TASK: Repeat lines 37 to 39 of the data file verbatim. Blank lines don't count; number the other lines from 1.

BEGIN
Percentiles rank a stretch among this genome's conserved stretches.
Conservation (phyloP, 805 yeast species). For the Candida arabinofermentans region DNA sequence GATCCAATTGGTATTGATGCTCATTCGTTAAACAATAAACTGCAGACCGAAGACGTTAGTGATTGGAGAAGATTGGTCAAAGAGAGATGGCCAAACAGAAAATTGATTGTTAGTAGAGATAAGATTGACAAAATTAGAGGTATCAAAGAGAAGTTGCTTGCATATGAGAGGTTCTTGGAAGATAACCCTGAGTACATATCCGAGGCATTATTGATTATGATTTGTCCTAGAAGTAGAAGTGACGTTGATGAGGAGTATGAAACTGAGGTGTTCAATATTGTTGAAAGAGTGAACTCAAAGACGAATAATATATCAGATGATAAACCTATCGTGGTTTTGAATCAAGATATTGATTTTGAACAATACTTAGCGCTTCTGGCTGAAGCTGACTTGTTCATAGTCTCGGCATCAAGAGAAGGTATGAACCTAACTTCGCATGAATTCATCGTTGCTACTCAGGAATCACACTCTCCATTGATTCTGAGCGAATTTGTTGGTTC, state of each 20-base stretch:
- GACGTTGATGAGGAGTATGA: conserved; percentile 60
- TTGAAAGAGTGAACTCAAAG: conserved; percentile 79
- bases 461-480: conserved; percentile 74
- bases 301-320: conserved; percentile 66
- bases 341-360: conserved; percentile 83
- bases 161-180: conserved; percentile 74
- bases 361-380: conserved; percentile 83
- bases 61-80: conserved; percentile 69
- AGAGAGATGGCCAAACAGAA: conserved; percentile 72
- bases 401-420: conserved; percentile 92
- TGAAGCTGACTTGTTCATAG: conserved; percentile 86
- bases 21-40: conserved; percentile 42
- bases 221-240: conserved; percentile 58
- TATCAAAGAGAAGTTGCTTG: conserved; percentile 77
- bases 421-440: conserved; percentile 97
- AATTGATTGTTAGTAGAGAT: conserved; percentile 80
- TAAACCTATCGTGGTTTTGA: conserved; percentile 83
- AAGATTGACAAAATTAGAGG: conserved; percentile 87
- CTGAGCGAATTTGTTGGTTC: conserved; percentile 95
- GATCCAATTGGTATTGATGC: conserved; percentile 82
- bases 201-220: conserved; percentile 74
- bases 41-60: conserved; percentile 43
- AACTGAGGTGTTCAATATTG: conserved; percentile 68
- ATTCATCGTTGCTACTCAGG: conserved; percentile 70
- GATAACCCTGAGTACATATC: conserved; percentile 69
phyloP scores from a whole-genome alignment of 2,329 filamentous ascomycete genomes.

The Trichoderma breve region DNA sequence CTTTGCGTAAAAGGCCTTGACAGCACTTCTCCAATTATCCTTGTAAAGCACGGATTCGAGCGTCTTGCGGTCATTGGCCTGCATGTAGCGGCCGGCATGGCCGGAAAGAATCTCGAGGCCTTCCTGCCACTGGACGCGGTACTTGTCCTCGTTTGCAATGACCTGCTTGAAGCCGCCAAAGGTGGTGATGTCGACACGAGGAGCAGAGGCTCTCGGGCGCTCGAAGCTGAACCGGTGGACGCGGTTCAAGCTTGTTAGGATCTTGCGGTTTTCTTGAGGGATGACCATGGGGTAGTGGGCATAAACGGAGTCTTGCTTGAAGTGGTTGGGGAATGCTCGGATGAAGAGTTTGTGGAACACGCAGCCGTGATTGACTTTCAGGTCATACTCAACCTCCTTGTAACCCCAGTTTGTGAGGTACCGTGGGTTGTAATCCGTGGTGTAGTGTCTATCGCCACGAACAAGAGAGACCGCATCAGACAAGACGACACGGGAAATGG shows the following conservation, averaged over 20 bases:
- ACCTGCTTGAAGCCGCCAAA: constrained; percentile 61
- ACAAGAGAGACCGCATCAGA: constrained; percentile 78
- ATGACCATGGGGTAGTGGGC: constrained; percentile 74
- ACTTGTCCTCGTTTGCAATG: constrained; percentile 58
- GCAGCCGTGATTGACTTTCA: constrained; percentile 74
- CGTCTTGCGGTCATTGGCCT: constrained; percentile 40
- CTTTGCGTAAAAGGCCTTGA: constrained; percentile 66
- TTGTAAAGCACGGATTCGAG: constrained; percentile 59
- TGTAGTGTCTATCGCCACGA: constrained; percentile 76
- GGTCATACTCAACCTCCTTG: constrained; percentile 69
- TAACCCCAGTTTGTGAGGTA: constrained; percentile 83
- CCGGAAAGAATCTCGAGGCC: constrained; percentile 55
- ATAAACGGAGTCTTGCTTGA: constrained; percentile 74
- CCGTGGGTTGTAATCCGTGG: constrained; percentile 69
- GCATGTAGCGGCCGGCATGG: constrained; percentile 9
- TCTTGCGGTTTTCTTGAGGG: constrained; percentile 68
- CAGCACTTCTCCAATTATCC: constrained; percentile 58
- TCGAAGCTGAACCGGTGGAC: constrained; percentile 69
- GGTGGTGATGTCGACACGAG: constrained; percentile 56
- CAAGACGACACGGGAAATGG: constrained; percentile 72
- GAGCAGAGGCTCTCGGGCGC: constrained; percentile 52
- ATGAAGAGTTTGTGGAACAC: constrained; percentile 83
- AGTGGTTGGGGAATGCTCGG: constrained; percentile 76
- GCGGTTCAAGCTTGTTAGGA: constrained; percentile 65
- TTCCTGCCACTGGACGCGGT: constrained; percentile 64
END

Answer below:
- TTGTAAAGCACGGATTCGAG: constrained; percentile 59
- TGTAGTGTCTATCGCCACGA: constrained; percentile 76
- GGTCATACTCAACCTCCTTG: constrained; percentile 69